5 Rarely-Traveled Day Hikes in Olympic National Park

Hiking the less frequently visited regions of Olympic National Park.
Hiking the less frequently visited regions of Olympic National Park. Douglas Scott
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We are quickly becoming a nation of nature addicts. Each summer, millions flock to wilderness regions around the country in hopes of scoring some secluded time in the midst of gorgeous natural settings. All too often though, we hope to find a slice of silence and solitude in our national parks, only to discover the trail we were hoping for is full of other people looking for the same thing. Trails are getting tapped out, forcing those of us who are up for more of an adventure to seek out new regions.

Our national parks are popular, as they deserve to be. The trails near their paved parking lots are crowded, as they should be. But there are always ways to dive deeper into the backcountry; to discover lesser-known paths in relatively untouched corners of the parks.

Olympic National Park, for instance, offers hundreds of these corners throughout its 611 miles of trails, making it the ideal place to reconnect with true wilderness and find that increasingly elusive solitude. Here are 5 of the least-traveled trails in Olympic National Park for you to discover.

1. South Fork of the Hoh

While everyone else is hiking the Hoh River Trail and Hall of Mosses, the South Fork of the Hoh quietly waits to be discovered. Remote, rarely visited, and granting access to ancient forests and huge sitka spruces, the stroll next to the South Fork of the Hoh is breathtaking. This trail doesn’t posses the magnitude of mosses that drip along the trees near the main trails of the Hoh. Instead, the forest becomes a jungle, with sections of the trail seemingly separated by walls of nurse logs, moss, and huge timber. The forest floor is ridiculously green and lush, impossibly so in the late spring and early summer months. After 3.5 miles of pristine wilderness and solitude, the trail ends along the banks of the majestic Hoh River. Giving off a stunning view in the middle of this immense slice of solitude, the world feels wild, rugged, and perfect.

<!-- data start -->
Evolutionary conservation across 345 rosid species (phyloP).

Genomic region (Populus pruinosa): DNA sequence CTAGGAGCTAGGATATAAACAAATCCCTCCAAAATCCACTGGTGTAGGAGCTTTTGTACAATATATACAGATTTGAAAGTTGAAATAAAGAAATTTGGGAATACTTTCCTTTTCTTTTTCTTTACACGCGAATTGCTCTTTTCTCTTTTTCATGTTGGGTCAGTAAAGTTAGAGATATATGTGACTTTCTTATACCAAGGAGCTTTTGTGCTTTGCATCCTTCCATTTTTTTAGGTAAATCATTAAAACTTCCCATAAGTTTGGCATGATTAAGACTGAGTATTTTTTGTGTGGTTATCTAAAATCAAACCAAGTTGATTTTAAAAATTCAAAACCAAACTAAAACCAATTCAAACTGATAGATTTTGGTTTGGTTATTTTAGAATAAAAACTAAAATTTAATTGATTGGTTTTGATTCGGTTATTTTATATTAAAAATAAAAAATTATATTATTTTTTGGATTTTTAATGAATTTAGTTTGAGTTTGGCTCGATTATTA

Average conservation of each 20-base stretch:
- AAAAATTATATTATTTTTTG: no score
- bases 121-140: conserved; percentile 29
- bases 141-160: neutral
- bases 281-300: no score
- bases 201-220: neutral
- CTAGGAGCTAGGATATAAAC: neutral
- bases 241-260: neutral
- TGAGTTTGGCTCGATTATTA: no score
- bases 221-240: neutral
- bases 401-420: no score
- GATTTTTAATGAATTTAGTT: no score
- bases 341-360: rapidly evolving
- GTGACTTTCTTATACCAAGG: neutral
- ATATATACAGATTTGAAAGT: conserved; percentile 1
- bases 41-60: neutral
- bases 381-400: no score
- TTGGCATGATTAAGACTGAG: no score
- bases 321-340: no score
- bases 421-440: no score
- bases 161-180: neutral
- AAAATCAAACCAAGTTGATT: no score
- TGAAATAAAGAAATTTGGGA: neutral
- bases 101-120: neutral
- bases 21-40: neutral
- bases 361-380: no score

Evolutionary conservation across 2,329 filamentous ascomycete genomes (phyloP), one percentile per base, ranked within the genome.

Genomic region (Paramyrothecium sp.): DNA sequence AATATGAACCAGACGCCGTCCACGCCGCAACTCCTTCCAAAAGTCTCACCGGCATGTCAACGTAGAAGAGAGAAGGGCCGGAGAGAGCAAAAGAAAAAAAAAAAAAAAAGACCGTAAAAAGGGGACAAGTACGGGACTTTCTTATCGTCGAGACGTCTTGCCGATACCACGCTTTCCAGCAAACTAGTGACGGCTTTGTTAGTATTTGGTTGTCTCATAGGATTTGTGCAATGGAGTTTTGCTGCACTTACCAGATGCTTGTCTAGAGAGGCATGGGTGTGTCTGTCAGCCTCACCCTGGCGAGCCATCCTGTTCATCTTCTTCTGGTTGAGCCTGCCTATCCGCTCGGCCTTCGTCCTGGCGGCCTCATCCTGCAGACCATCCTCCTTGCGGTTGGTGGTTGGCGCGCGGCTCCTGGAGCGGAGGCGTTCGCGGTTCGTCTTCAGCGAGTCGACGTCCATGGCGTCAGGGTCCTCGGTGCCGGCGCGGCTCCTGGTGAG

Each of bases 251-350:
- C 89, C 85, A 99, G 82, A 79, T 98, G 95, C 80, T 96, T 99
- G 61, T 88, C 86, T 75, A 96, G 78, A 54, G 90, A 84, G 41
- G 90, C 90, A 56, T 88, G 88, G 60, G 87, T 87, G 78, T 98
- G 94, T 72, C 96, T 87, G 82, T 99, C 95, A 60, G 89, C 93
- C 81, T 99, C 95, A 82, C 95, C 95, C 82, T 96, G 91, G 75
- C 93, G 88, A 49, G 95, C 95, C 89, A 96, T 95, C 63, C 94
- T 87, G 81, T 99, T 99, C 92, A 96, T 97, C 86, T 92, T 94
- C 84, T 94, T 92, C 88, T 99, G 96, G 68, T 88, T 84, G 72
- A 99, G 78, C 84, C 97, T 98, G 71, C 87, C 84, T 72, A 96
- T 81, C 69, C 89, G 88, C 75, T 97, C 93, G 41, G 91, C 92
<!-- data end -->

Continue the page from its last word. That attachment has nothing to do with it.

2. The Duckabush

Entering Olympic National Park along the Duckabush River
Entering Olympic National Park along the Duckabush River Douglas Scott

Chances are, you've never heard of the Duckabush River. This stunningly steep and beautiful river on the eastern flank of the Olympic Mountains is short and sweet, offering a few majestic views and remote old-growth timber. Most who hike the Duckabush won’t actually enter the national park, as the boundary is located 6.8 miles up trail. It won’t matter though, the hike starts out in Olympic National Forest before quickly crossing into The Brothers Wilderness, a 16,000+ acre swath of secluded, protected land. The highlight of day hiking along the Duckabush is the trail up to Big Hump, though all should hike to the national park boundary just a little over a mile away. At Big Hump, stunning views of the Duckabush River Valley erupt in both directions, while The Brothers Mountains loom high above.

3. Upper Lena Lake

The view of Mount Bretherton from Upper Lena Lake
The view of Mount Bretherton from Upper Lena Lake Douglas Scott